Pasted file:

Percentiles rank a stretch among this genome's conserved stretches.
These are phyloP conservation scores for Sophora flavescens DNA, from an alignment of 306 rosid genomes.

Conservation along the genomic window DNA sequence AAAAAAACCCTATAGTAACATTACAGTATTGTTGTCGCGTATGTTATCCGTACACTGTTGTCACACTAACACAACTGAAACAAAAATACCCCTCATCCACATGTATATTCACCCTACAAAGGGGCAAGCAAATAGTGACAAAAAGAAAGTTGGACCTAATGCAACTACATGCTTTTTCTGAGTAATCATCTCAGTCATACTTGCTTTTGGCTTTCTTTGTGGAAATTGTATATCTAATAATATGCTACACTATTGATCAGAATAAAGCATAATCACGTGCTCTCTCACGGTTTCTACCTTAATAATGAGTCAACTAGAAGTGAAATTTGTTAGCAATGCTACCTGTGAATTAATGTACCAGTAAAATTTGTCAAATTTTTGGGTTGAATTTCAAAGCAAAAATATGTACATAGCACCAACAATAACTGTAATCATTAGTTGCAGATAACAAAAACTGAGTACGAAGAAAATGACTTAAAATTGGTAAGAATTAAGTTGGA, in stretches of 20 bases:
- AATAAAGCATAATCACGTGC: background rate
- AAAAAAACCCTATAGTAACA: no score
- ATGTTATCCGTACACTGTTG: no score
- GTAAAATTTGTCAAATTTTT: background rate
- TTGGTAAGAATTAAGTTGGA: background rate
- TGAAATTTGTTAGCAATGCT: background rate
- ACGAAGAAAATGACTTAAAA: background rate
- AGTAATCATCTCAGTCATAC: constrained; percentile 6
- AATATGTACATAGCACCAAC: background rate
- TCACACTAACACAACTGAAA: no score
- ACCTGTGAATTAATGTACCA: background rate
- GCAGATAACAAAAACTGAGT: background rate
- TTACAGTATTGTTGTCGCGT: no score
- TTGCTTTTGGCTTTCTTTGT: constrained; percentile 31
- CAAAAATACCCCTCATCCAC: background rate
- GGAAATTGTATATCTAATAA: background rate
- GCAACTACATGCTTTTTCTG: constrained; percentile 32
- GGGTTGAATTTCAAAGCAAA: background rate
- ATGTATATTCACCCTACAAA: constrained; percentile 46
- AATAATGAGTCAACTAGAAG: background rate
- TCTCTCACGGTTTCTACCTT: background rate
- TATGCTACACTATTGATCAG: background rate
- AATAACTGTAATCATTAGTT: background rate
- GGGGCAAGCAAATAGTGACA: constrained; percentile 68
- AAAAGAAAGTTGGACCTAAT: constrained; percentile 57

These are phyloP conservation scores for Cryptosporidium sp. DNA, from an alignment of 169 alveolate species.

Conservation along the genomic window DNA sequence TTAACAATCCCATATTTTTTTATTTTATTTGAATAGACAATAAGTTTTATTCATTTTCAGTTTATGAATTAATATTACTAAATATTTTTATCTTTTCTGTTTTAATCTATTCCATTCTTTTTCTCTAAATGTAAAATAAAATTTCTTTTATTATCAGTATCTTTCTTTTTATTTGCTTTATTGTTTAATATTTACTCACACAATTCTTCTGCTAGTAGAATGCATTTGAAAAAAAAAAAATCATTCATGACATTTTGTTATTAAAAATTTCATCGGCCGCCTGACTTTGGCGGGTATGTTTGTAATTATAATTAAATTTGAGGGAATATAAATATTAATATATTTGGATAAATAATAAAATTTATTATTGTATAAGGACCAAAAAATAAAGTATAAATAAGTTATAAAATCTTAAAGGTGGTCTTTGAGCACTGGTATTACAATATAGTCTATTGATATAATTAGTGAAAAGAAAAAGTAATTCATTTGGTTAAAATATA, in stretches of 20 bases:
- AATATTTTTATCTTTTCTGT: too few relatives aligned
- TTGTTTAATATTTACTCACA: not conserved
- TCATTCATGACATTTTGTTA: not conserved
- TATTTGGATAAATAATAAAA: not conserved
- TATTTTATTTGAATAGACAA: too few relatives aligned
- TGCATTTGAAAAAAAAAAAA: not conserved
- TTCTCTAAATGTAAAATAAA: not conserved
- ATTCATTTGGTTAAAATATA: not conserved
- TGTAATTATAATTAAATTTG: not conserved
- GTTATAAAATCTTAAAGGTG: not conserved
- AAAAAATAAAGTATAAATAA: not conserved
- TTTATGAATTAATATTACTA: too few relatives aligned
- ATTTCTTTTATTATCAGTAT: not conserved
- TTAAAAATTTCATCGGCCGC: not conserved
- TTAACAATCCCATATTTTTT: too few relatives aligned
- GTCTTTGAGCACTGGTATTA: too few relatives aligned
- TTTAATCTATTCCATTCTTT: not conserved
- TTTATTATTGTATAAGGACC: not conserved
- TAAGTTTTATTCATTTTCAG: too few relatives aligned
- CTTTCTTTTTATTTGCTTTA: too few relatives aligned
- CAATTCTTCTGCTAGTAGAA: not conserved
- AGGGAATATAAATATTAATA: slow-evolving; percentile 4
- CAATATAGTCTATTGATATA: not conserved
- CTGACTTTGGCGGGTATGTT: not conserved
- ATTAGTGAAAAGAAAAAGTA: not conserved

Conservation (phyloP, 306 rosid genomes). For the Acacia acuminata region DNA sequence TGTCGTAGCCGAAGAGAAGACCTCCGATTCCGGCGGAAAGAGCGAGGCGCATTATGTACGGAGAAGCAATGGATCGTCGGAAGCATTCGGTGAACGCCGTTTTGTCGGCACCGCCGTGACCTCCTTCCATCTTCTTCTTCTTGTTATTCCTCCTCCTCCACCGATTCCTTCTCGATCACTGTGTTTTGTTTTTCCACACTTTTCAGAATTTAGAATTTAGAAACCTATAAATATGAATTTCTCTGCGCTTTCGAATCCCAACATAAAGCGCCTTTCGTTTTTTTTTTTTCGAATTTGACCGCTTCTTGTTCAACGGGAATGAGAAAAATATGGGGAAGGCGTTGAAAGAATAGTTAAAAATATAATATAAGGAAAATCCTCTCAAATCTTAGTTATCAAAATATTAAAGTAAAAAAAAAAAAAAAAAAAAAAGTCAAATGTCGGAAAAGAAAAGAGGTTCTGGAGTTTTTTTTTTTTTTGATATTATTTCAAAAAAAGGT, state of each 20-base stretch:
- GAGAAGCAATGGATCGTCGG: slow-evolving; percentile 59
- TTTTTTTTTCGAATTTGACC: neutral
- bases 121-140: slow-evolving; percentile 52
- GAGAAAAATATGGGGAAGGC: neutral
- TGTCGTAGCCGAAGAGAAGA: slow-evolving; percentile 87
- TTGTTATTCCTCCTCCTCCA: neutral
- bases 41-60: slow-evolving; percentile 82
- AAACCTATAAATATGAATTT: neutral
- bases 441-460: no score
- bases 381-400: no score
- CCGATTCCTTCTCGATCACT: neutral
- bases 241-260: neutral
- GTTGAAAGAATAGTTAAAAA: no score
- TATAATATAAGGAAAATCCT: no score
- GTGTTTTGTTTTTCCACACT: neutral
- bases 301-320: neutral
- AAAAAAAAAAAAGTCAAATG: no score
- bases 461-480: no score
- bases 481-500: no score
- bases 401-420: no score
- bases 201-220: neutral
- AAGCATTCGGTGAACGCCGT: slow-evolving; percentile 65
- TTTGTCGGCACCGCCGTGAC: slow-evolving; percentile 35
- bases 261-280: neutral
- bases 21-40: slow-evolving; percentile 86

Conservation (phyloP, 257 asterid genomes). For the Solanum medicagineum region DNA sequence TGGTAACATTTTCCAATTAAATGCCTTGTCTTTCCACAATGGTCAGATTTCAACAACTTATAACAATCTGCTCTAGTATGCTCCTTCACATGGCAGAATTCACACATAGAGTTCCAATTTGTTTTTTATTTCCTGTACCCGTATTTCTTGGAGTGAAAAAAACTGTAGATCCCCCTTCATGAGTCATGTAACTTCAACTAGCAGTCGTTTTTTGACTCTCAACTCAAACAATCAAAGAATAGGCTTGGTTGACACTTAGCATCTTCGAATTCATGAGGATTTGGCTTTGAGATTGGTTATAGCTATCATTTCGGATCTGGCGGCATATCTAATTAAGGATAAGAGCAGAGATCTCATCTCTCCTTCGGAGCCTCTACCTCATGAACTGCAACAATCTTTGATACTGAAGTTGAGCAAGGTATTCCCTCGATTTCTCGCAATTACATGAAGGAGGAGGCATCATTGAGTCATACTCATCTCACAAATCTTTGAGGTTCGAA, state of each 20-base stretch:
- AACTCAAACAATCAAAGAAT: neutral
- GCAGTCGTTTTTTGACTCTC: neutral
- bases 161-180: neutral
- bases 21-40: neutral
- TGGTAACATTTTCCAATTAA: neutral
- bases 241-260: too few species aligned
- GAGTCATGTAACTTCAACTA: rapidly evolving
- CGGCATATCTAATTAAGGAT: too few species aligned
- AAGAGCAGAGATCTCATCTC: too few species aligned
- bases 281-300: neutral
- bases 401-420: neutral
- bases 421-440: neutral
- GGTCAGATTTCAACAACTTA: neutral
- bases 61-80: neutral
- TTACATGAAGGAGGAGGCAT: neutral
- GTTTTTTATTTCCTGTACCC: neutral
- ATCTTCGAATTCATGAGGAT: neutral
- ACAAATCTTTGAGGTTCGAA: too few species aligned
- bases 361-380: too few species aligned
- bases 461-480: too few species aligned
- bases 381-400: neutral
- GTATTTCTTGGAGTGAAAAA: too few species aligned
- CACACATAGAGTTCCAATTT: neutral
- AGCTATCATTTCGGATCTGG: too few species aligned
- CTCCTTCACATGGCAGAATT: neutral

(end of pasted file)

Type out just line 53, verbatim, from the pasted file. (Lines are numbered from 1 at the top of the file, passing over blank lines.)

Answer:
- CAATATAGTCTATTGATATA: not conserved